There’s an awful lot to choose from today, but surely the most interesting story is Roman Abramovich’s move on Highland Gold, where he plans to take a 40 per cent stake for $400m.

Because Highland Gold is registered in Jersey, Abramovich’s investment vehicle, Millhouse, is able to disregard normal London rules on pre-emption rights and mandatory offers. Millhouse will buy shares at 151p in two tranches, a discount both to the group’s float price and to last night’s close of 163¼p. The shares, nevertheless, are up 7½ per cent at 175½p.

The obvious people who get hit by Abramovich’s move are Barrick Gold, who had taken advantage of the same latitude on the rules to raise their stake from 20 per cent to 34 per cent. For more on this splendid tale, go to FT Alphaville. And there is yet another twist, but you’ll have to wait for tomorrow’s People column for that one.

The other big story is the interview given to a Chinese newspaper by Xu Lejiang, chairman of Baosteel Group, China’s largest steel maker. He said there was “a strong possibility” that the group would launch a bid for Rio Tinto. As our correspondent in Shanghai explains on, there are several reasons not to take these remarks too literally. Rio’s London-listed shares have barely moved this morning.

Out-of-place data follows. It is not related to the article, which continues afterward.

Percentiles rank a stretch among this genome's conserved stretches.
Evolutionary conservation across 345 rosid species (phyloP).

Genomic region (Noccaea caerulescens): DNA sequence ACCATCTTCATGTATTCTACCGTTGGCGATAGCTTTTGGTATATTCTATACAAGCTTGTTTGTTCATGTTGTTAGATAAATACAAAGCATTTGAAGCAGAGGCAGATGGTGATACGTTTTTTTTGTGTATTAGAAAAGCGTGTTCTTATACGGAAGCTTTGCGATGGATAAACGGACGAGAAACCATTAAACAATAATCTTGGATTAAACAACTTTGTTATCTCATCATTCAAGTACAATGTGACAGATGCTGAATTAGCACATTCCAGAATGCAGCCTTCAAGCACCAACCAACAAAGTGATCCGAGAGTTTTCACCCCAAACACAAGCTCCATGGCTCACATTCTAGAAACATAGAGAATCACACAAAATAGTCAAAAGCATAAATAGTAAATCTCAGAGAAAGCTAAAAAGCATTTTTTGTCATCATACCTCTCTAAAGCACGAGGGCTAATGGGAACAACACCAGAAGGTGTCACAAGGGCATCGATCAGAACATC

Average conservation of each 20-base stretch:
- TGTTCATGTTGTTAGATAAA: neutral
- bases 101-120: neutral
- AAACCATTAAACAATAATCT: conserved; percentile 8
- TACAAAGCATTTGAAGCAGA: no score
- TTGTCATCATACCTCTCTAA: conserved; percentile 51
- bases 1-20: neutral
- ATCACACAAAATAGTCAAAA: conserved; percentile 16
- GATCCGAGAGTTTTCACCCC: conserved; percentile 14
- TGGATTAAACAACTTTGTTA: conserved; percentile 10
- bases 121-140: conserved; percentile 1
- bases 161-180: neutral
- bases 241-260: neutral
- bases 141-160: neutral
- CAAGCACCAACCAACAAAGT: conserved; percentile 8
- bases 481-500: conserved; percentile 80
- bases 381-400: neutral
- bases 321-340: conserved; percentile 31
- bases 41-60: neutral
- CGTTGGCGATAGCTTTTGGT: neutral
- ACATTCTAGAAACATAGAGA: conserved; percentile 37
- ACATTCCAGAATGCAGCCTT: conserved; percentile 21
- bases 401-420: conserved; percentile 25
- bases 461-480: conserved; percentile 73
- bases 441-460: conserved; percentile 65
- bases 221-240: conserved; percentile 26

There is more credit squeezery of course. JD Sports and Greene King have both reported slowdowns in the last few weeks of trading. On the other hand, Tesco ploughs on, reporting very strong sales and, in sharp contrast to Monday’s restaurant news, Carluccio’s says trading has been ahead of expectations.

Weir Group, which has had a busy year, is not slowing down. It is boosting its presence in African mining with the £113m acquisition of CH Warman Pump Group (CHW), at the same time as issuing a bullish full-year trading statement.

Finally, a bunch of bankers have appeared before the Treasury Select Committee this morning to answer questions on the credit squeeze. One of my colleagues who was there said it was the usual mixture of rude, often ill-informed questioning and defensive mumbled answers (except from Gerald Corrigan, ex-NY Fed, now at Goldman, who tried to explain how SIVs worked). We’ll have more in tomorrow’s paper.

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